Festival of Shadows: A Japanese Ghost Story is a graphic novel by the French creative team Atelier Sentō and translated with the help of Josh Tierney, among others. It tells the story of Naoko, who lives in an isolated mountain village in Japan. She is one of a group of people who each year at the Festival of Shadows are entrusted to help bring peace to the shadows – troubled souls – of people who have passed away traumatically. Each person has one year of living with their shadow to get to know them, learn about their lives, and discover what they need to do before they can pass on. If they cannot help their shadow before the next Festival, it becomes trapped in the living world, while their assistants are given another shadow to try and help.

Naoko is new to this journey, a dreamy girl, trapped between the land of the living and that of the dead. She becomes so entangled in the world of the shadows and the plight of lost souls that she almost loses herself. At the beginning of the story she has only been assigned one shadow before, a little girl, whom she was unable to help in time. When she is given another shadow, a man named Yukito, she does not believe she can help him. But as the year passes she slowly learns more about him, and a startling discovery about his life sees her leave her village for Tokyo, where for several months she lives a completely different life and learns what could have been.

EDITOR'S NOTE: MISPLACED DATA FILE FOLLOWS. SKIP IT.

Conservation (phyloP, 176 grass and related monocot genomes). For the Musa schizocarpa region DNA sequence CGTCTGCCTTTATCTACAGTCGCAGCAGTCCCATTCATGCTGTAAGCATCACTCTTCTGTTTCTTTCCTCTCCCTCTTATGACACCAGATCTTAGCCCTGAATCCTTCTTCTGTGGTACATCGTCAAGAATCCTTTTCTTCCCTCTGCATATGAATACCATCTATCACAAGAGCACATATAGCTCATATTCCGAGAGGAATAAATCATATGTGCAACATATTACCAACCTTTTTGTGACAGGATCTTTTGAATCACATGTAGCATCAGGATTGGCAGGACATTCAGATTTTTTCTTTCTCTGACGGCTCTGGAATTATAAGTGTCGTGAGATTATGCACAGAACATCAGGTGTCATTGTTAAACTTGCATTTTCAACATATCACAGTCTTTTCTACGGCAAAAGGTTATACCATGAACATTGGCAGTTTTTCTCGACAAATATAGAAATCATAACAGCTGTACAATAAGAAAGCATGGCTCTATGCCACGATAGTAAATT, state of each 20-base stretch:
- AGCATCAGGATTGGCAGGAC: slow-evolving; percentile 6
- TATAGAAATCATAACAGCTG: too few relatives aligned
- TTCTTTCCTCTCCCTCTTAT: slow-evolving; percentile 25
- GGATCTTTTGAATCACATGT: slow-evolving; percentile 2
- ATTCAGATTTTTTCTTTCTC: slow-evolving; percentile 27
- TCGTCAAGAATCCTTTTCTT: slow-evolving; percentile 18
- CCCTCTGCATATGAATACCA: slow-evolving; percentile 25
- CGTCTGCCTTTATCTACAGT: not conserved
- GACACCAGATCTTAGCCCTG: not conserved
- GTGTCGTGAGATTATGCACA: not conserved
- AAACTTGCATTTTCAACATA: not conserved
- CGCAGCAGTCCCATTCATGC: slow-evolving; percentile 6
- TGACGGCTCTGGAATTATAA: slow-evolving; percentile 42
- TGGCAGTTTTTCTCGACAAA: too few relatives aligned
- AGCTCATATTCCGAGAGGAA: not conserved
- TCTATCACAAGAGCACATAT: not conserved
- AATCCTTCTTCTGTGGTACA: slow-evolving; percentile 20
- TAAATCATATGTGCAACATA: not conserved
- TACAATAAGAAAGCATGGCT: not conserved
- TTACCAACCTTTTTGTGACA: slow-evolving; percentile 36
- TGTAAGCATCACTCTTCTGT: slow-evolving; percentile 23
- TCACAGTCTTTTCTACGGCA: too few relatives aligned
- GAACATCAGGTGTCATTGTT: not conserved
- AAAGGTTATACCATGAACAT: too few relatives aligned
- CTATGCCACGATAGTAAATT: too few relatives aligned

The artwork of this book is breathtaking, with many close-ups of Naoko’s face so that the range of her emotions are fully felt. Each season of the year that passes begins with a full page illustration of something from that season: persimmons for fall, tea for winter, etc. Each season is then broken into short vignettes, smaller parts of the bigger story, that strung together show the full picture of Naoko’s journey with Yukito. The illustrations are rendered in watercolour and coloured pencils, giving them a well-defined but dreamy quality. The shadows are painted in watercolour without lines, blurring their faces into indistinct features, highlighting them among the well-defined characters of the living. In this way they are marked as different, and the abandoned souls are scary black shapes, closer to nightmare shadows.

This graphic novel is a beautiful piece of fiction and art, each aspect impeccably complementing the other to create a rich, vibrant story told as much through the illustrations as the text itself. I would recommend it for middle grade readers and up, and anyone who loves graphic art and richly-wrought folklore.

I was provided a free copy of this book by the publisher in return for an honest review.

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